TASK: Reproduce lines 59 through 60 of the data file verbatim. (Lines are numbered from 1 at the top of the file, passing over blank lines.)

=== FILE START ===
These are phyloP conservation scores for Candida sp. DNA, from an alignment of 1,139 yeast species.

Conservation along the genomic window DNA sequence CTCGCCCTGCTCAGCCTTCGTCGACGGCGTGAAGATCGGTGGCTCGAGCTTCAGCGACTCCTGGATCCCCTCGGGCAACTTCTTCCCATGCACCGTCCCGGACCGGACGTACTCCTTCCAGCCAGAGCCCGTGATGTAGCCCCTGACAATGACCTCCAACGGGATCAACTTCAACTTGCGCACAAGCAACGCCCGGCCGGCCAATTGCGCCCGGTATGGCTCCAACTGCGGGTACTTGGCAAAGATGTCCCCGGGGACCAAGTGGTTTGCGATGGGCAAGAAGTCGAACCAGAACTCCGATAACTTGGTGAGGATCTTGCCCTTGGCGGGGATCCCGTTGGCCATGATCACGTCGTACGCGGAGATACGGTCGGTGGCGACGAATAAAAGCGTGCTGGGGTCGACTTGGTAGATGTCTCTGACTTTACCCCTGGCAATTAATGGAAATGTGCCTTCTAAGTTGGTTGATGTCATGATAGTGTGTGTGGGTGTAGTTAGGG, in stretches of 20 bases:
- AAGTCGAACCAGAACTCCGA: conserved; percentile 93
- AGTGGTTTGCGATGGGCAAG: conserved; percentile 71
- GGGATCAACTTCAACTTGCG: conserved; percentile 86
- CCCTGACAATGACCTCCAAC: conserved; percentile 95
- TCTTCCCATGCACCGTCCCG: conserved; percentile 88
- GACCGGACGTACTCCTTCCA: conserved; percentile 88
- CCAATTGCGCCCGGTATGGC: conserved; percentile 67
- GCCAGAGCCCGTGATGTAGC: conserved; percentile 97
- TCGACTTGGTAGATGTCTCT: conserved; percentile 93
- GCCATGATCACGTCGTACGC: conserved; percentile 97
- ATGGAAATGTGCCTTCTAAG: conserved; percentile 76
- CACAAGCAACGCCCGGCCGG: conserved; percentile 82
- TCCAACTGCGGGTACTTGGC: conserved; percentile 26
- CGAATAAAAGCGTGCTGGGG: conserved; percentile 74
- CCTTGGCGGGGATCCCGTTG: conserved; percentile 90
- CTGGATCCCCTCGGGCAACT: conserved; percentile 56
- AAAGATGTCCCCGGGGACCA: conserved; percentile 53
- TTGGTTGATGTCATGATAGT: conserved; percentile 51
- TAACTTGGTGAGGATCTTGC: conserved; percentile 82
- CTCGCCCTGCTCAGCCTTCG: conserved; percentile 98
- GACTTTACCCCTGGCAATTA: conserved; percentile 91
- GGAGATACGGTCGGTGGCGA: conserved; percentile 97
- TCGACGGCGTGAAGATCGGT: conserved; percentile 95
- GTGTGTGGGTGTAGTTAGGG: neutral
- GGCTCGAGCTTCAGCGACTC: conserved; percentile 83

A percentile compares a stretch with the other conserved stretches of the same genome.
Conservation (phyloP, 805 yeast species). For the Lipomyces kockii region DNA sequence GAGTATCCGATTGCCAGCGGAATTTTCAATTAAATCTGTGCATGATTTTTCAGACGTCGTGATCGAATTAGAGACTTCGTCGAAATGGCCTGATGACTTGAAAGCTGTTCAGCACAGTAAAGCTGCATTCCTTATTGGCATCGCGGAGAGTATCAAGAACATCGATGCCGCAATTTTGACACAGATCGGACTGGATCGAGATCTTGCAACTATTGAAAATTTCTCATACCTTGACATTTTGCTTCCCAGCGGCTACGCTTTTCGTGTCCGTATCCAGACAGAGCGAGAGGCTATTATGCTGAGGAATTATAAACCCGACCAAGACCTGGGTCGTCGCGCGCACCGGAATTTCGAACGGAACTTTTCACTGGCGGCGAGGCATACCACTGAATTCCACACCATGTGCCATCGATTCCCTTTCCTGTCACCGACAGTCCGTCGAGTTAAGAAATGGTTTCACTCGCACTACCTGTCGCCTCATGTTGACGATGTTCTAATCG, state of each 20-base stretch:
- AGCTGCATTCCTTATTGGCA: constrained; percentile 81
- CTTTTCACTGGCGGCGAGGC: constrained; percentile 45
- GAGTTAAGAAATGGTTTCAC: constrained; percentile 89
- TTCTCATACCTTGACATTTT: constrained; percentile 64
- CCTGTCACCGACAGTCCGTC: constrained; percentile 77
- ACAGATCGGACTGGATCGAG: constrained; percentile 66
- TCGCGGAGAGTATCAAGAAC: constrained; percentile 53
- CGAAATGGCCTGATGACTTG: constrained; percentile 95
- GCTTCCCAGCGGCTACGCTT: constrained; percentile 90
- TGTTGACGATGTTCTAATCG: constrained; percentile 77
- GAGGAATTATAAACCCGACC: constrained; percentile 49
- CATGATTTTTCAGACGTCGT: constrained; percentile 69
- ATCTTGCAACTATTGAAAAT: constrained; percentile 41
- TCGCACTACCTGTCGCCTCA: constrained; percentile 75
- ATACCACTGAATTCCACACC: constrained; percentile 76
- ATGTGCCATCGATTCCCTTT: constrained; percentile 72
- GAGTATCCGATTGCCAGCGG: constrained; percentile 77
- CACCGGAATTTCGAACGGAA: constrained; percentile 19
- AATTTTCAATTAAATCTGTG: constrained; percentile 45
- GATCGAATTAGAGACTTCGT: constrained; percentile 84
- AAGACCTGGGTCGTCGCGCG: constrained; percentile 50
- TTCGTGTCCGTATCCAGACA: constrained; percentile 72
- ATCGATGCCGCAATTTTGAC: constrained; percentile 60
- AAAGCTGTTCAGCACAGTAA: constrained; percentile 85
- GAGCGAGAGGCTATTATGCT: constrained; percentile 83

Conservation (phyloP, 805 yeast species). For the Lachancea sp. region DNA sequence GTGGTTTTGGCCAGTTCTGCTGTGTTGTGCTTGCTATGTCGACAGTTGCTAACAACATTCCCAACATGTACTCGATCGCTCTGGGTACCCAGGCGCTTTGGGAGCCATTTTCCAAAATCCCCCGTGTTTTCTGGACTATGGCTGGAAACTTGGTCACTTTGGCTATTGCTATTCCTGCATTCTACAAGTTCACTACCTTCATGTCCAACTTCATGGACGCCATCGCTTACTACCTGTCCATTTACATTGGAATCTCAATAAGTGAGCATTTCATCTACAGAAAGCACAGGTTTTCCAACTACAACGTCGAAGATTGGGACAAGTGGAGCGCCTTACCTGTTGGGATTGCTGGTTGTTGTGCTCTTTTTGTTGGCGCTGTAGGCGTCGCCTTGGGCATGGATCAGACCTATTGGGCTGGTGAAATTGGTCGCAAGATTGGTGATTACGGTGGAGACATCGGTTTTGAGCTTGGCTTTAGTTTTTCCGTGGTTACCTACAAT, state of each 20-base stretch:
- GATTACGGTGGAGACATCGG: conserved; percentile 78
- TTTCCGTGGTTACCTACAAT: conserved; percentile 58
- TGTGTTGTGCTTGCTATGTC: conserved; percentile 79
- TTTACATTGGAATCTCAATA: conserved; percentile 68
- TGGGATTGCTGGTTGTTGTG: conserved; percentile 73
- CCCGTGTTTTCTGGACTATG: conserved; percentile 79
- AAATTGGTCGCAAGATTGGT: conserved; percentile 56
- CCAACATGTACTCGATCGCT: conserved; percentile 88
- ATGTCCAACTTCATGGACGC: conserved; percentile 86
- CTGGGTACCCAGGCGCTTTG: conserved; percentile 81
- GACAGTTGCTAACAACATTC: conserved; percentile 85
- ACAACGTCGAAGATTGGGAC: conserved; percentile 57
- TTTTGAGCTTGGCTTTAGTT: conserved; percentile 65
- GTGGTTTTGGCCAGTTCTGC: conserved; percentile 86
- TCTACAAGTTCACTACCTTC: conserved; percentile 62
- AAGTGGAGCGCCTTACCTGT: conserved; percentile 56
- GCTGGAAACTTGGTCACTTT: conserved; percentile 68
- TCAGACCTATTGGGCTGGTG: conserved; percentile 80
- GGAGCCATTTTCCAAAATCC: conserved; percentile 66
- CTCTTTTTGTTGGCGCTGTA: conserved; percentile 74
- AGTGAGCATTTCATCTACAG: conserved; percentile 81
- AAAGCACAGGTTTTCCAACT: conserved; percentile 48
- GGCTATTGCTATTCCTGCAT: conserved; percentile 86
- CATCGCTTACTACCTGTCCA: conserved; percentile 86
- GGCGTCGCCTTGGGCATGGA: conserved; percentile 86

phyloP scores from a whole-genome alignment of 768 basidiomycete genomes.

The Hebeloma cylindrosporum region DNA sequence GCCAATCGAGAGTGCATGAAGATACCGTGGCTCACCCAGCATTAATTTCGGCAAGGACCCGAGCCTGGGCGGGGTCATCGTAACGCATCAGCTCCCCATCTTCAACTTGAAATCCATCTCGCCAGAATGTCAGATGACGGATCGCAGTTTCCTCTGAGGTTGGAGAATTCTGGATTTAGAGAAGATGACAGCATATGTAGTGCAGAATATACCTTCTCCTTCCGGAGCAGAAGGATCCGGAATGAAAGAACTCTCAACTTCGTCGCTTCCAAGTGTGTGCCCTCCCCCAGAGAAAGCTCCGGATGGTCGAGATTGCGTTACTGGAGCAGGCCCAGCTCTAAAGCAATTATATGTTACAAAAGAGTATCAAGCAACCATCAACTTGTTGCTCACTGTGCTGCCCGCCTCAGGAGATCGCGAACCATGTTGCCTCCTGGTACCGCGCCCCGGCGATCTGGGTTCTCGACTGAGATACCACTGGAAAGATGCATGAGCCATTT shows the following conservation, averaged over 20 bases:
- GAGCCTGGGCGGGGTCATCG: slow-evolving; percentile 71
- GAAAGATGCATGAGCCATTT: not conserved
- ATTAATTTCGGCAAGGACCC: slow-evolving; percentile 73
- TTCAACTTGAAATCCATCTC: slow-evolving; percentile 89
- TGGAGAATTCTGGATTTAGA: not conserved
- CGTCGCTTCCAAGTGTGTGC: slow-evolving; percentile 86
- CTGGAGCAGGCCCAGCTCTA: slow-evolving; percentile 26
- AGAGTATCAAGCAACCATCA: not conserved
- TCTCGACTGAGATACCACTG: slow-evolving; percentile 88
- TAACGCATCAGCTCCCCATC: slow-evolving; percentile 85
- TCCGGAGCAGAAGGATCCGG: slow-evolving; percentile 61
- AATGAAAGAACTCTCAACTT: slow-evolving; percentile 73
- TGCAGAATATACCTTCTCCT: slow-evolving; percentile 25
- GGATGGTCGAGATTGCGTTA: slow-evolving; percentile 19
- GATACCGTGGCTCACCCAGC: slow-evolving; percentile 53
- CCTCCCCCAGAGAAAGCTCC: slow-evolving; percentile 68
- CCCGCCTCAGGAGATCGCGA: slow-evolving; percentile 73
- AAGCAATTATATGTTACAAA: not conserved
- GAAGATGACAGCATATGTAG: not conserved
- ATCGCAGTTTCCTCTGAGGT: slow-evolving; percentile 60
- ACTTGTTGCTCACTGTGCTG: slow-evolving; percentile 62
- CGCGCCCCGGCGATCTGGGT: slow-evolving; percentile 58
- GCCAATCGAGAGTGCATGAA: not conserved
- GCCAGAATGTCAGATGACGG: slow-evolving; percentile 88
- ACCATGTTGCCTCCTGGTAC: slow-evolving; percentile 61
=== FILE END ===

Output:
- TTTACATTGGAATCTCAATA: conserved; percentile 68
- TGGGATTGCTGGTTGTTGTG: conserved; percentile 73